- Photo at a local QFC showing "product of Thailand" prawns. These little signs are all over town.
Slaves forced to work for no pay for years at a time under threat of extreme violence are being used in Asia in the production of seafood sold by major US, British and other European retailers, the Guardian can reveal.
A six-month investigation has established that large numbers of men bought and sold like animals and held against their will on fishing boats off Thailand are integral to the production of prawns (commonly called shrimp in the US) sold in leading supermarkets around the world, including the top four global retailers: Walmart, Carrefour, Costco and Tesco...
"If you buy prawns or shrimp from Thailand, you will be buying the produce of slave labour," said Aidan McQuade, director of Anti-Slavery International.
How bad is it? Answer: very bad.
Anti-slavery activist Kevin Bales has calculated that relative to measurable assets through the ages – for example, the price of land and cattle – a slave today typically costs 95% less than at the height of the original slave trade...
Today, a slave on a Thai boat who tries to rebel, or is no longer fit for slave work, risks being executed and thrown overboard – even, in one incident, torn limb from limb. In a 2009 UN survey (pdf), 59% of migrants trafficked on to Thai boats reported having seen a fellow worker murdered.
How did this happen? Answer: weak governments plus strong capitalists equals a libertarian nightmare.
Violence or the threat of violence is needed to enslave people. People lose their freedom when the law cannot protect them or chooses not to do so. The globalisation of trade has not been accompanied by a parallel extension of the rule of law transnationally. Neither have the institutions needed to enforce the law across jurisdictions been expanded. Slavery in Thailand's fishing sector thrives courtesy of corruption among police and local politicians. Where slavery has been uncovered in the western European end of supply chains, it has taken root thanks to an absence of enforcement. The state has been rolled back, and the institutions that mediated between powerless individuals and the force of the market have been weakened.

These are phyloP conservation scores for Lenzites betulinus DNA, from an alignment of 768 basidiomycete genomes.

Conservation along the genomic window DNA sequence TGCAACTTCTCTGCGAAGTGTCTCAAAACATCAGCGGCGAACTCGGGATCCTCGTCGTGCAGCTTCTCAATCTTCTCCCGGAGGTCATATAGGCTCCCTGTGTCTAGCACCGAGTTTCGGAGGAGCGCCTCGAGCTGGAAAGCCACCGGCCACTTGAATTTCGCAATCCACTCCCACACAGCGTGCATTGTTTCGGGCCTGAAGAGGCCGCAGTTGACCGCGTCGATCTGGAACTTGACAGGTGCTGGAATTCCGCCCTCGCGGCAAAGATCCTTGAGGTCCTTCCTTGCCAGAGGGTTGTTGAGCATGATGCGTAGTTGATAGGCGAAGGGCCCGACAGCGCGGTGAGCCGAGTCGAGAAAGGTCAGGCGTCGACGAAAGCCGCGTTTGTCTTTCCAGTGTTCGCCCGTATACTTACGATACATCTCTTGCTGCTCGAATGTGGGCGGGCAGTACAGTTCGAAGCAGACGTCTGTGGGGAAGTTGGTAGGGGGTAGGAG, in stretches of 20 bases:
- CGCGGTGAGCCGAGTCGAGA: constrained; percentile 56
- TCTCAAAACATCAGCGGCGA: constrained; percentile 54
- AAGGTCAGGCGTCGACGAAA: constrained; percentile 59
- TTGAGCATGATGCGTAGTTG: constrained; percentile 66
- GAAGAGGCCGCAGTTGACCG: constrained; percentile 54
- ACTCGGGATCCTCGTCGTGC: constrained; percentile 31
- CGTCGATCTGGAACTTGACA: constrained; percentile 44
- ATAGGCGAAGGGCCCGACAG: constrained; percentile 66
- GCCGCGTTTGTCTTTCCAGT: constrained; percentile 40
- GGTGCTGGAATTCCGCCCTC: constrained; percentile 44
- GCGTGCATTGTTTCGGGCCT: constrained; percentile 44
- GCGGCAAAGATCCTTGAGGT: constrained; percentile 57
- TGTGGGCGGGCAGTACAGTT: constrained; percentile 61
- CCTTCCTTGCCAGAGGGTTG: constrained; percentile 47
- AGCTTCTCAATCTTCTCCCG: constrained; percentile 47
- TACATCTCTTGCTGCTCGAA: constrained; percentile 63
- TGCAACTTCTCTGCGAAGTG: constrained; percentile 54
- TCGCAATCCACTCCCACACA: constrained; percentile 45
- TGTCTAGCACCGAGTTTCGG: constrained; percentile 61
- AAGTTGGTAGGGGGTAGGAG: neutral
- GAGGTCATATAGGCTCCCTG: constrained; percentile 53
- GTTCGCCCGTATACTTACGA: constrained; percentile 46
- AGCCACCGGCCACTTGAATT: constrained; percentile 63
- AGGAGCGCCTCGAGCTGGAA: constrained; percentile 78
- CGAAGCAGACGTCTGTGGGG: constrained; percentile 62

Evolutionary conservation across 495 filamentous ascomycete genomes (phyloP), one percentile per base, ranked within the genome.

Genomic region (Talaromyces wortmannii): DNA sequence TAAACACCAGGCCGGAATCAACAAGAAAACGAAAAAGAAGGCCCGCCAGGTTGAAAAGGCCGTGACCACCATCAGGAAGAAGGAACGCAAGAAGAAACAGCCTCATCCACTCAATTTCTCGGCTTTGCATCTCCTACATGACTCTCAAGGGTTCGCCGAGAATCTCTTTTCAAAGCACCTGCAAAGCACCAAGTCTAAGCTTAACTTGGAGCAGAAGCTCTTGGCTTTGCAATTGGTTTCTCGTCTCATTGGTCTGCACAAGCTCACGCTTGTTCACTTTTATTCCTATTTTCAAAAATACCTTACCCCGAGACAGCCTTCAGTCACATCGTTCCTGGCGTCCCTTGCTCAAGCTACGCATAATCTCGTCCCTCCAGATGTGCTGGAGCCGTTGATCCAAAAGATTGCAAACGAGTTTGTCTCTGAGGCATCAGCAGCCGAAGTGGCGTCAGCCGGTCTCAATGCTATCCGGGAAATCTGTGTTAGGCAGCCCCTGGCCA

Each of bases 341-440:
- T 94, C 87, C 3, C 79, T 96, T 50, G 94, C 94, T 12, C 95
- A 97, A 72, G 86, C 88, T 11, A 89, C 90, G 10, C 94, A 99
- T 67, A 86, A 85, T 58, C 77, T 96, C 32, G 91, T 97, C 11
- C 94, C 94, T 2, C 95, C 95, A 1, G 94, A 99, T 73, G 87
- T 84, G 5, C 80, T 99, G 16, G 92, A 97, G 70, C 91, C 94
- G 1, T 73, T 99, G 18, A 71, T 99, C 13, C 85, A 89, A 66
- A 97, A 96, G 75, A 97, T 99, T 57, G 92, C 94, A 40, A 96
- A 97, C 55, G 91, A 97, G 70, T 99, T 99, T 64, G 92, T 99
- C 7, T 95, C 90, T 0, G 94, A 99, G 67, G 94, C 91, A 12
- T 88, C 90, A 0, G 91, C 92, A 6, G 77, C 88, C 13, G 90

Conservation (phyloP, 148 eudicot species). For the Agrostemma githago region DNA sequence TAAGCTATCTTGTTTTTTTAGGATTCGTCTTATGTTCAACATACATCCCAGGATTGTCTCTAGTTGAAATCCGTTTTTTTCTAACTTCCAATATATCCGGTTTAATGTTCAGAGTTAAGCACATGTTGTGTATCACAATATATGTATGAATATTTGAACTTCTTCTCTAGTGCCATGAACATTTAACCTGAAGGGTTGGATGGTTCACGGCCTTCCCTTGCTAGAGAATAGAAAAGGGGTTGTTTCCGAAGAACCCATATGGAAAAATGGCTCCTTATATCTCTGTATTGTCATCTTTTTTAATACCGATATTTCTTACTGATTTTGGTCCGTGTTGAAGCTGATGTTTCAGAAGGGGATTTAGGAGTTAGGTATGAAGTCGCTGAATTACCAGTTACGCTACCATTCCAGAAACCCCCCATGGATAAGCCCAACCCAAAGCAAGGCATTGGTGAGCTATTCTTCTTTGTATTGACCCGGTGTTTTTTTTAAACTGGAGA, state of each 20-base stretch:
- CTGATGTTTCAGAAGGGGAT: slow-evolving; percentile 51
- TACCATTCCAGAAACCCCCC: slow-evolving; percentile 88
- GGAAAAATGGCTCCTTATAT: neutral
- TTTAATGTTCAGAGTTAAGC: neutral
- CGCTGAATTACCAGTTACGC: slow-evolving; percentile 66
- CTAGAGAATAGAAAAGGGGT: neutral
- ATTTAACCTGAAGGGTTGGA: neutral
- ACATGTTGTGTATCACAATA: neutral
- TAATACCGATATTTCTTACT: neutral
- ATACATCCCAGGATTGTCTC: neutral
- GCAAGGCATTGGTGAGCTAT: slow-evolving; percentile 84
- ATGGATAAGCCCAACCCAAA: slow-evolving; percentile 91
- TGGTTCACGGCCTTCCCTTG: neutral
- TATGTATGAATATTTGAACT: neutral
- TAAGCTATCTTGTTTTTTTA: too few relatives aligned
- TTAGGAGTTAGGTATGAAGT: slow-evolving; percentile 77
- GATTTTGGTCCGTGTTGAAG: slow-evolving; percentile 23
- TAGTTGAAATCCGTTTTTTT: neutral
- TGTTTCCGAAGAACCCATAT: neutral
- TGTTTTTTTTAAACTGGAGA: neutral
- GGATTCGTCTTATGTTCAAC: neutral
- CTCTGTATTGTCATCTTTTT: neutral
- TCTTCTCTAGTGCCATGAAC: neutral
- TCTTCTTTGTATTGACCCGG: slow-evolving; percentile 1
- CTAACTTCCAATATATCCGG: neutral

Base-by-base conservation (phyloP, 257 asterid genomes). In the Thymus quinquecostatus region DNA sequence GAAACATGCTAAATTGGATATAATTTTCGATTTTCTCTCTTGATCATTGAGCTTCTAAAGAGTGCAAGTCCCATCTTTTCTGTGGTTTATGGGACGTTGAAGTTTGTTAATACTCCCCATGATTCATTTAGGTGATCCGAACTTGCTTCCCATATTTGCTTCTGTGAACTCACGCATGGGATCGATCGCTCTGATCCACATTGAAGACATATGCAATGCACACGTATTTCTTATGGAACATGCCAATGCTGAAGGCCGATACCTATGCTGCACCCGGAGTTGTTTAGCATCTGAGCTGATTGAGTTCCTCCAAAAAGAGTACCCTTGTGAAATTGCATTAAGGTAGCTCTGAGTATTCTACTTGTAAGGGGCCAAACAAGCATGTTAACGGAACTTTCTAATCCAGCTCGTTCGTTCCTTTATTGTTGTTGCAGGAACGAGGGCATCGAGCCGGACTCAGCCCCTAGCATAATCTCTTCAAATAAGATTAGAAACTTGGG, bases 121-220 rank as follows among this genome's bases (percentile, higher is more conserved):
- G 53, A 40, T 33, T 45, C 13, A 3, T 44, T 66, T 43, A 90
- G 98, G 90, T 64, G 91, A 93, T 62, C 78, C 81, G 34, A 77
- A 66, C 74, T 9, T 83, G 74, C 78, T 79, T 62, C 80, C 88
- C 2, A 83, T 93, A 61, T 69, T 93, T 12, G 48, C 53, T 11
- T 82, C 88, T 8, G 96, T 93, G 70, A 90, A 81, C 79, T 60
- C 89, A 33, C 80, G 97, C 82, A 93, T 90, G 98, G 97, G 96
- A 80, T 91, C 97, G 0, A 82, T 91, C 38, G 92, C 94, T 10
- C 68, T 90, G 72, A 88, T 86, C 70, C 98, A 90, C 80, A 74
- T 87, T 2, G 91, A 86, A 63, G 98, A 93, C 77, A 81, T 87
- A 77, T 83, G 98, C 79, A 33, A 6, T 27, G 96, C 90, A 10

Charoen Pokphand Foods (CPF) is considered Thailand's largest agribusiness firm, reinforcing what the director of Anti-Slavery International said above: If you're buying Thai shrimp, you're culpable. Of course, it's not just fish. As the Guardian's intro to the series points out: "Slavery was the engine of emerging capitalism."